Rahul Gandhi’s Disqualification and the Future of Political Opposition in India
With the general elections scheduled for early next year and several crucial state elections lined up for later this year, the ruling party’s onslaught on their opposition continues in India. The Bharatiya Janata Party (“BJP”) government has left no channel of state power unused in its crusade against opposition parties. It has neutralized Parliament by restricting the opposition parties from raising politically inconvenient issues and debating on bills; deployed federal investigating agencies against opposition politicians; subsidized favorable media coverage by offering lucrative advertisement revenue to select media houses; and enticed prominent legislators with money and cabinet positions to shift their allegiance in favor of the BJP to cause the fall of several opposition state governments. The government knows how to use the law and state power as tools for self-enriching goals and does not shy away from doing it at full-scale. Sadly, these matters remain non-issues during elections for several reasons, lending the BJP a free pass to pursue what scholars have termed autocratic legalism.
The disqualification of Rahul Gandhi – one of the most prominent leaders of the opposition from the India National Congress (“INC”) – is another episode of the degeneration of democracy in India. He has recently concluded a five-month-long padayatra across India, traveling around 4,000 kilometers on foot, and has constantly been questioning the government in his press conferences and public rallies.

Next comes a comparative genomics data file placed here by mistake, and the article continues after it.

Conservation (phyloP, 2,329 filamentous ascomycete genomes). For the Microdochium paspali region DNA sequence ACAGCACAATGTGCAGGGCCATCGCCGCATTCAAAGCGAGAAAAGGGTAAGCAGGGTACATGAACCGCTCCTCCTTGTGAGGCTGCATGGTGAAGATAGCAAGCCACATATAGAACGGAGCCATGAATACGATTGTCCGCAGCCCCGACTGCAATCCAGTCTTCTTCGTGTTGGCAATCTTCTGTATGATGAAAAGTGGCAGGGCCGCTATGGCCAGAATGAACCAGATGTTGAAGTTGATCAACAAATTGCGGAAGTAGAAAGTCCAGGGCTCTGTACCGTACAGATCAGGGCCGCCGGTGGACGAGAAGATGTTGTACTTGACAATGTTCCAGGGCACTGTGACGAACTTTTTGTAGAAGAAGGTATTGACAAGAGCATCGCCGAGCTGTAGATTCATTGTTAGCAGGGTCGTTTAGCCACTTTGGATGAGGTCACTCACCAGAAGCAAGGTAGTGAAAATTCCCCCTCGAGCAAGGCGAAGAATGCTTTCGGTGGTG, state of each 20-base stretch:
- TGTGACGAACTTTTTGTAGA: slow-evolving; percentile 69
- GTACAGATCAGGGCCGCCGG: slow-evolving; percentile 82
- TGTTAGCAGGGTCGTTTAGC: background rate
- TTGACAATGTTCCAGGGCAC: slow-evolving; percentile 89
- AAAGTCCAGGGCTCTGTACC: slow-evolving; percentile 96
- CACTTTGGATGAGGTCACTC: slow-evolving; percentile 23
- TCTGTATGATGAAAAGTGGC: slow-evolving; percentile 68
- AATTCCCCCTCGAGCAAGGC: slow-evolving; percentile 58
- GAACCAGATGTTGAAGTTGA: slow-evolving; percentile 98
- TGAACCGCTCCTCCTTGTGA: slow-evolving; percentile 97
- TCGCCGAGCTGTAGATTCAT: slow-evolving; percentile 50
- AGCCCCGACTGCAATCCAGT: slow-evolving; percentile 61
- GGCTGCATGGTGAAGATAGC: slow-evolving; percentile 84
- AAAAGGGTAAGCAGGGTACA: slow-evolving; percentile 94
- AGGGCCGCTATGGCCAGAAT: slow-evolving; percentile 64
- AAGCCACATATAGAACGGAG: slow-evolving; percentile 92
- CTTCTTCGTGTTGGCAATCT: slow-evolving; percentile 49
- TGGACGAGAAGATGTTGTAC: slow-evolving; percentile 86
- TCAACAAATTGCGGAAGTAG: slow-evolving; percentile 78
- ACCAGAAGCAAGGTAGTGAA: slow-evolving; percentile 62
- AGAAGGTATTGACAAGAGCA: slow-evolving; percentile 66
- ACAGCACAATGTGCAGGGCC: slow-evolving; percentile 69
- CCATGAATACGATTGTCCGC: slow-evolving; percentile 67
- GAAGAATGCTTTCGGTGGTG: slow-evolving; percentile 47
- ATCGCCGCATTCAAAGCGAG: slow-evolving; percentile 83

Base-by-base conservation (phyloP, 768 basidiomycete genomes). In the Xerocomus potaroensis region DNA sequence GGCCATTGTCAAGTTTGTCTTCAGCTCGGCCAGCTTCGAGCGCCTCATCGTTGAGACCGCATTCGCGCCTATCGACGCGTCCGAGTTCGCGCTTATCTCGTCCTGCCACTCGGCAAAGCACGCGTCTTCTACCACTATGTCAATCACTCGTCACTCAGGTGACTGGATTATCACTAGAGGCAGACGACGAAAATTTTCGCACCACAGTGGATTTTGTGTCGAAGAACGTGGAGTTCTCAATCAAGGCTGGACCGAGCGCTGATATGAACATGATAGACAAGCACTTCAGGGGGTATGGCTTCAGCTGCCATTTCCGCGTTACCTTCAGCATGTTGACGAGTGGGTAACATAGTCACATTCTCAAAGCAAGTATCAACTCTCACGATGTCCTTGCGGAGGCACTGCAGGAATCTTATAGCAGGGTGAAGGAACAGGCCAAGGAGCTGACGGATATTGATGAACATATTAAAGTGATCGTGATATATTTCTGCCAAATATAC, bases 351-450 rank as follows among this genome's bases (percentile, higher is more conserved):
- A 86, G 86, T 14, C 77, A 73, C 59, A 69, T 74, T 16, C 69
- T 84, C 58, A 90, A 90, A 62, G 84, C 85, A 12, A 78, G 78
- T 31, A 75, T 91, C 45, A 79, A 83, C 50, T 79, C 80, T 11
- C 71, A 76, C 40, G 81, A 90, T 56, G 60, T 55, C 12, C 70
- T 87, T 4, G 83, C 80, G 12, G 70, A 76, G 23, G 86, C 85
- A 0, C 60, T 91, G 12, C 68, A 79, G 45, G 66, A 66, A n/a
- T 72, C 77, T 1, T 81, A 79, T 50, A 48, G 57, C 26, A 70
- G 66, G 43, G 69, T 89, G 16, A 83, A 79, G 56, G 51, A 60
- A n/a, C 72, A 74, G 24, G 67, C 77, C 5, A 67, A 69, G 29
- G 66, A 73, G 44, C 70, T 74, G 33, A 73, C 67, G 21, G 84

But it would be a mistake to read Gandhi’s disqualification as just another episode. It is different and somewhat more concerning than the actions of the BJP government discussed above because of the role that the judiciary played in it. Until now, the Indian judiciary has either chosen to remain a mute spectator and adopted a non-interference approach in politically charged matters or decided matters to support executive actions, at times on questionable grounds. In causing Gandhi’s disqualification, however, the judiciary has played a positive role and effectively contributed to skewing the dynamics in favor of the BJP in the upcoming elections. In the following paragraphs, I discuss the background of Gandhi’s disqualification from Parliament and what it means for India’s democracy.
Criminal Defamation Charges Against Gandhi
Gandhi’s disqualification arises out of his comments in a 2019 election speech. Countering BJP’s portrayal of Modi as a chowkidar (a protector/caretaker) in response to INC’s corruption allegations, Gandhi questioned, “Why do all thieves have Modi in their names whether it is Nirav Modi, Lalit Modi or Narendra Modi? We don’t know how many more such Modis will come out.” Feeling aggrieved by such remarks against the Modi community, Purnesh Modi, a BJP state legislator from Gujarat, filed a criminal defamation case against Gandhi.